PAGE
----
A copy of this work was available on the public web and has been preserved in the Wayback Machine. The capture dates from 2018; you can also visit the original URL.
The file type is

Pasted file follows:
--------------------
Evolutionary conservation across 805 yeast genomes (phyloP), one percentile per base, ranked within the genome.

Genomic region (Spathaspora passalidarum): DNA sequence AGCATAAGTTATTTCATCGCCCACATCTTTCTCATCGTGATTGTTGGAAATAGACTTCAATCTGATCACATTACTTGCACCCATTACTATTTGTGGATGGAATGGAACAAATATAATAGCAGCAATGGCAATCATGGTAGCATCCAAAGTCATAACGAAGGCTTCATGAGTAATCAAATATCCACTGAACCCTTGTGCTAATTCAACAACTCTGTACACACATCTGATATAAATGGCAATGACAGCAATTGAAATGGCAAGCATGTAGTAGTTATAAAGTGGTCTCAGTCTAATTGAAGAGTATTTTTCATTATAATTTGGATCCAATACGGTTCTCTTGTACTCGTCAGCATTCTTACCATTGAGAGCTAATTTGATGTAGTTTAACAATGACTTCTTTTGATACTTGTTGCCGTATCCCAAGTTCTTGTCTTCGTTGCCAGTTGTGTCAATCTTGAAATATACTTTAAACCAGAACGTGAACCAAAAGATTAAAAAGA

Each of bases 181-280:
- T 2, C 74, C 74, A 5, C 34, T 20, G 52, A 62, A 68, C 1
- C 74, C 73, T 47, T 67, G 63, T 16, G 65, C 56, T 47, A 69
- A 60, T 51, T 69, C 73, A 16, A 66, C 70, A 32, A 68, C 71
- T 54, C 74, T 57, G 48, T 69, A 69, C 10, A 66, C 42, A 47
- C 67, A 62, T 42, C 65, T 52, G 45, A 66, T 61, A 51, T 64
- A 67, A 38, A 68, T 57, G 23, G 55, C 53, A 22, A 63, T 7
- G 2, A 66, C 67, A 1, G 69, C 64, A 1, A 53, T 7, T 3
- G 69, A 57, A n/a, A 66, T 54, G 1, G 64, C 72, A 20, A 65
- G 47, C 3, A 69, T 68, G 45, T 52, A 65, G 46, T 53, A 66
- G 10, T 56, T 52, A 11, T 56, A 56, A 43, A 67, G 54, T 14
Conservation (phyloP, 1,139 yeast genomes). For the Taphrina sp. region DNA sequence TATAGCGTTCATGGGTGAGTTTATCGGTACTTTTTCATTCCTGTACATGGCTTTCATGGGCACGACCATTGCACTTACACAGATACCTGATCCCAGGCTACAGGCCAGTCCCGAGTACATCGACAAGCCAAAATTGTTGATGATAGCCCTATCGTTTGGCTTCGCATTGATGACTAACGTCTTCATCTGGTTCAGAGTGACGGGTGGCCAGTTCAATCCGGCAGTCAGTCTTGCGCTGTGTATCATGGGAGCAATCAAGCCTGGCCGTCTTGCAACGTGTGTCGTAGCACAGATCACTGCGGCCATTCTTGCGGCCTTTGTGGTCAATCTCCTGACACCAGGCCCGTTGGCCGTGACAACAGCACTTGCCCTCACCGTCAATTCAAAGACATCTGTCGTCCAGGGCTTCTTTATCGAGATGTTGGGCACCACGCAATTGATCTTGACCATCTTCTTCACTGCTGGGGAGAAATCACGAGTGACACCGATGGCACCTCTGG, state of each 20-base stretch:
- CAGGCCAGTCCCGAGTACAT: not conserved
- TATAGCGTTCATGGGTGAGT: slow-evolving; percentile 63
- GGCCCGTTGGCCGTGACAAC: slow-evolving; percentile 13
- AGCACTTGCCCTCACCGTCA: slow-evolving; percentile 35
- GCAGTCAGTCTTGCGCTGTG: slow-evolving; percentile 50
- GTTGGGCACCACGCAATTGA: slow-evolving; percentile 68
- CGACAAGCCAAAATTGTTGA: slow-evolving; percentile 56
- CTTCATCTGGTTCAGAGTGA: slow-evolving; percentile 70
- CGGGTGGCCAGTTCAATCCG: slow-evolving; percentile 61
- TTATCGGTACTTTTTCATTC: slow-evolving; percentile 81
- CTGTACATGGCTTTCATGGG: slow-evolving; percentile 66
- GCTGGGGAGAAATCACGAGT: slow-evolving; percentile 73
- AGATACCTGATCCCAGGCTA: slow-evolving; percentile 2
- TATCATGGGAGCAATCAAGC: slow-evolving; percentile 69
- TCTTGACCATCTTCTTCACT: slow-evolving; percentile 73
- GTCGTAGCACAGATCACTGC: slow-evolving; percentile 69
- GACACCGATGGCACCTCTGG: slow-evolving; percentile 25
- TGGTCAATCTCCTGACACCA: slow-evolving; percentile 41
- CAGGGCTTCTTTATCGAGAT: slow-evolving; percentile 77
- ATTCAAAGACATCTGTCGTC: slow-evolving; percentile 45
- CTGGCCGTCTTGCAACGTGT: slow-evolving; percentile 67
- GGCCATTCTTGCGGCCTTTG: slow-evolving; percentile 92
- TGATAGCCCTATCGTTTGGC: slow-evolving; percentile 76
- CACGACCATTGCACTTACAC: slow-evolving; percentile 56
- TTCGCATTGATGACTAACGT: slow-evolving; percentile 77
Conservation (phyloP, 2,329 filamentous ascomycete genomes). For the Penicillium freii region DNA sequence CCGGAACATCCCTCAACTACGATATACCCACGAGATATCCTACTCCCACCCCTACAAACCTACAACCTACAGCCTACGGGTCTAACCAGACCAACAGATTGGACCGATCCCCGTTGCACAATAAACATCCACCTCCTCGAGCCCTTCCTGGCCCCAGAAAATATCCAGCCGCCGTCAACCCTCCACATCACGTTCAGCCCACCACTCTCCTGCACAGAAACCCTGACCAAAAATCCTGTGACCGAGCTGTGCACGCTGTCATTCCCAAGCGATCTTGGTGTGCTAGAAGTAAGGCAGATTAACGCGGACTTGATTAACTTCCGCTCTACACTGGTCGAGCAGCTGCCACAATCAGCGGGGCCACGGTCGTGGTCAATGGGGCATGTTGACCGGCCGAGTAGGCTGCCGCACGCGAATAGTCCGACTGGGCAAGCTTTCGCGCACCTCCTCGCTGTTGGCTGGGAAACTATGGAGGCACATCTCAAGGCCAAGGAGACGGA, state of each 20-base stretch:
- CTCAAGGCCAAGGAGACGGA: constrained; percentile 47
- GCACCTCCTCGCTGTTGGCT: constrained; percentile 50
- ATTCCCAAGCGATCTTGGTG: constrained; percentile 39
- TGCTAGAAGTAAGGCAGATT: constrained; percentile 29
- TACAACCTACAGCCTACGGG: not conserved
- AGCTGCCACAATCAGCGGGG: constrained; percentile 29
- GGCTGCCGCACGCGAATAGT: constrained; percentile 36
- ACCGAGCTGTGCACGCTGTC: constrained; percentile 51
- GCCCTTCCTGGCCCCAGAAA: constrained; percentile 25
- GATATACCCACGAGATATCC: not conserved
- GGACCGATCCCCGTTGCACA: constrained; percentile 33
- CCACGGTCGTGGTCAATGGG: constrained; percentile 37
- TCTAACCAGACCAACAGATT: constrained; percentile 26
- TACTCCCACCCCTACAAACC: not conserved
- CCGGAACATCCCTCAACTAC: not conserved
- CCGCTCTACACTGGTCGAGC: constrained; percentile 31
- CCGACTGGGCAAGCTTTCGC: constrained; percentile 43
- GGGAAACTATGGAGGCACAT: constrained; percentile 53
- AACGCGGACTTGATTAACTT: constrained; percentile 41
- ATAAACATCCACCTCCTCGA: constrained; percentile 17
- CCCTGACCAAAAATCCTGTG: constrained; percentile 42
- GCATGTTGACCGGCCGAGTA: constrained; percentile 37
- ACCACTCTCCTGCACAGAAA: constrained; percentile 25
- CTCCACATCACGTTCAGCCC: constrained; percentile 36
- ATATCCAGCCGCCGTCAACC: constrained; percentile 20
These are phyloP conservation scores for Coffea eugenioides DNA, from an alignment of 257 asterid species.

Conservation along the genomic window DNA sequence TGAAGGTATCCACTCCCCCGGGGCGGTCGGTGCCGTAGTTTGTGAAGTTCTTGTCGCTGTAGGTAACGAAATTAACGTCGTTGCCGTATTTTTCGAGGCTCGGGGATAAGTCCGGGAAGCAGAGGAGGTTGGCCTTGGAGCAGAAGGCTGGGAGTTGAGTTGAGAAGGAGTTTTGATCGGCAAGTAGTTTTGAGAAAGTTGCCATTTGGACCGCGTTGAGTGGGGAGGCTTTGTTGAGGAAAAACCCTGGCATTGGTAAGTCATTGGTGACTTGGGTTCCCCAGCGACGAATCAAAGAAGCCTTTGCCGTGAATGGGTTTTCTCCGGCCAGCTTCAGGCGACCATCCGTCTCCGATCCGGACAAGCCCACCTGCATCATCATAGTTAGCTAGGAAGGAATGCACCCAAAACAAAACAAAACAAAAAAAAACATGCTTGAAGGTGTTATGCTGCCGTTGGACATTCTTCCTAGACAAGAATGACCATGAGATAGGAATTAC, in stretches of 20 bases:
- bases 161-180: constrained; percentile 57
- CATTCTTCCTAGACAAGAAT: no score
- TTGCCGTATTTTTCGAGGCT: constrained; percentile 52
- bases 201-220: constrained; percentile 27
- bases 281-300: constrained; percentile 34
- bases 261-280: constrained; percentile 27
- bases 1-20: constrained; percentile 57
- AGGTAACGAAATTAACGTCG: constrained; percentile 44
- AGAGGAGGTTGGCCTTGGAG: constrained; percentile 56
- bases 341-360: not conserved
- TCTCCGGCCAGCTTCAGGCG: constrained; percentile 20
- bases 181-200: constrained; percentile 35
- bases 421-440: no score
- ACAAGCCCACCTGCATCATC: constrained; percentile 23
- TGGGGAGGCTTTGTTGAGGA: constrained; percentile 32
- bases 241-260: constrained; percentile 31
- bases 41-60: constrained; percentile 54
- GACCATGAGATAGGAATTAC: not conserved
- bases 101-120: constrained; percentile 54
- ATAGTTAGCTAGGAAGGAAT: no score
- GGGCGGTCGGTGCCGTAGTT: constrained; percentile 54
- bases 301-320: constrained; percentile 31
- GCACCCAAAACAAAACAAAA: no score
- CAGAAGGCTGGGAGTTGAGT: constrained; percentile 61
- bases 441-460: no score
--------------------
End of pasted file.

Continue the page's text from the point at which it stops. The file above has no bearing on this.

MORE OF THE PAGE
This article considers the history of Swedish attitudes towards Baltic independence during the short twentieth century (1914–91), focusing primarily on the years when Baltic independence was gained (1918–20) and regained (1989–91). The former was characterized by Swedish skepticism towards the ability of the Baltic states to retain their independence long-term, considering the inevitable revival of Russian power. Sweden became one of the very few Western countries to officially recognize thedoi:10.12697/aa.2016.3-4.04 fatcat:jy35g55rdfcshid5wbm2c6czqe